Advent is a season of keeping watch for Jesus. There are seventeen more days until Christmas. Presents must be bought. Meals must be planned. Travel arrangements must be made. But this is not only a season of preparing for December 25 but also for the coming of our savior, whose return is not inked in on the calendar. That's a harder watch to keep. Some would scare us with the prospect of our savior's return. "Repent, for the kingdom of heaven is at hand!" becomes "Turn or burn!" on the lips of an angry preacher. Fictional stories of the end times portray the coming of Jesus as a zombie apocalypse for which we must all be prepared. The Book of Revelation, which was originally written to encourage the persecuted followers of Jesus, has become its own source of fear for twenty-first-century Christians. But that's not what this gospel lesson--this passage of good news--is supposed to tell us.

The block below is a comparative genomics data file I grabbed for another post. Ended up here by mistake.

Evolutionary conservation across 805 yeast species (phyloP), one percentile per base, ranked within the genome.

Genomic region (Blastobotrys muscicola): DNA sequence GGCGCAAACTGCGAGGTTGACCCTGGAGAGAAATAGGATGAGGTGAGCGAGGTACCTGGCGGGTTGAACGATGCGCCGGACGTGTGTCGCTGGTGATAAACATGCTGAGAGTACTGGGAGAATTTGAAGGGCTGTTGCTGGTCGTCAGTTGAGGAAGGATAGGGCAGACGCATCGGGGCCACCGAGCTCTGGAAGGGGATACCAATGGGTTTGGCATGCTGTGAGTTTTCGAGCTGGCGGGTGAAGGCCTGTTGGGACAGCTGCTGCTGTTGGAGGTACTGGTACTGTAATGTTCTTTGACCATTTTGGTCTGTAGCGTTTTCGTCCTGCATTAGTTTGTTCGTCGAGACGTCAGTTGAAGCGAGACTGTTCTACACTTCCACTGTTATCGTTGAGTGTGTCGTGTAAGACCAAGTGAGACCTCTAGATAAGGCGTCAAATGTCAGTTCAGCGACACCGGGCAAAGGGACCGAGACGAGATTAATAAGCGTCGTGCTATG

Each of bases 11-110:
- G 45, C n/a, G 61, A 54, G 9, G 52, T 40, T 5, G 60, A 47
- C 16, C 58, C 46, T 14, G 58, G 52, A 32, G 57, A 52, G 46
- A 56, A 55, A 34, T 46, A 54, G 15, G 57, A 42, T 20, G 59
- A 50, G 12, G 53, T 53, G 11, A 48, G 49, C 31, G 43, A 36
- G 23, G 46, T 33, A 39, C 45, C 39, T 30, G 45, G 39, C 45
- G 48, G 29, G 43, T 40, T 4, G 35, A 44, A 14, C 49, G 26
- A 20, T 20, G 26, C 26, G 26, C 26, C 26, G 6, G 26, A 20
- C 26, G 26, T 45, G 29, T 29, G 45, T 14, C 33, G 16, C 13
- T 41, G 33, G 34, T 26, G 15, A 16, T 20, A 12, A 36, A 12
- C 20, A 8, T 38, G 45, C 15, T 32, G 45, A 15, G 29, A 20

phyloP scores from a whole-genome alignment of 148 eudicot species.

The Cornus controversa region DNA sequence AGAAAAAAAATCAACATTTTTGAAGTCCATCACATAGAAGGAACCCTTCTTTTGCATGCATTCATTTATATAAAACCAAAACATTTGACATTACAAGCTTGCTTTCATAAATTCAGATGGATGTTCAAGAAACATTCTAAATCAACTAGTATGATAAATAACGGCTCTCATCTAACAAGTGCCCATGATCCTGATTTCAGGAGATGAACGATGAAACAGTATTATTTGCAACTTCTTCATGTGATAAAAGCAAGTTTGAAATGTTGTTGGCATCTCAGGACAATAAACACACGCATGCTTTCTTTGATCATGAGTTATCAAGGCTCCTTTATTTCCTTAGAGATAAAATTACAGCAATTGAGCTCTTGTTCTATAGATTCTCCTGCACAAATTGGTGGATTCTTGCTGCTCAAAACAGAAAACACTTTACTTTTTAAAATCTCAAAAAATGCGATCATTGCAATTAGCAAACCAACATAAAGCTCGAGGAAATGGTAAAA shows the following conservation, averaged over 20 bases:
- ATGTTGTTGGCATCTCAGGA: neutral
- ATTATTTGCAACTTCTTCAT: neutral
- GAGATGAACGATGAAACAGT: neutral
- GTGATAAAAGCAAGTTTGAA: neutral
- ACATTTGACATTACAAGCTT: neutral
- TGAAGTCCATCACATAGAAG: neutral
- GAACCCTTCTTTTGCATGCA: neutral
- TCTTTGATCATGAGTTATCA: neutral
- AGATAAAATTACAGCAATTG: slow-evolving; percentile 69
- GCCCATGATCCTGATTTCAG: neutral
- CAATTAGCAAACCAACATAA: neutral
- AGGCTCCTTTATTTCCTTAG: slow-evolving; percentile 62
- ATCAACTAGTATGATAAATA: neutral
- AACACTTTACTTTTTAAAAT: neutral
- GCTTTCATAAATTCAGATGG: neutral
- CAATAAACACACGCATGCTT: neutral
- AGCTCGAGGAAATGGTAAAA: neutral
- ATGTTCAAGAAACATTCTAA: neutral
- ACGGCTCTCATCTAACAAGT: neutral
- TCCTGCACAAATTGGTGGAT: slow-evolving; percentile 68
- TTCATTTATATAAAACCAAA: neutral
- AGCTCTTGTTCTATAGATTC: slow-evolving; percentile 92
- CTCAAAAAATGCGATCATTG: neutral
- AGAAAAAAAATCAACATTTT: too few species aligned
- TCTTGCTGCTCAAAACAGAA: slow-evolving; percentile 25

We are called to wait on Jesus the way that servants wait for their master to return from a wedding feast. That's kind of like a babysitter waits on the parents to come home after a party. She or he knows that they will arrive at any minute. Even if they're delayed, the babysitter doesn't leave the kids unattended. She doesn't invite her friends over for a party. She may fall asleep on the couch, but she's ready to spring up as soon as the sound of the garage door is heard. We are called to do our job as followers of Jesus--to wait and watch and hope even when there has been a delay. Jesus isn't inviting us into fear. He's asking us to trust that he'll come and save us at any minute. Our salvation is not far away. It's right around the corner. And we wait and watch for it in hope.

Tuesday, December 6, 2016

Thy Kingdom Come!

Today's post is also part of this week's newsletter for St. John's, Decatur. To read the rest of the newsletter, click here.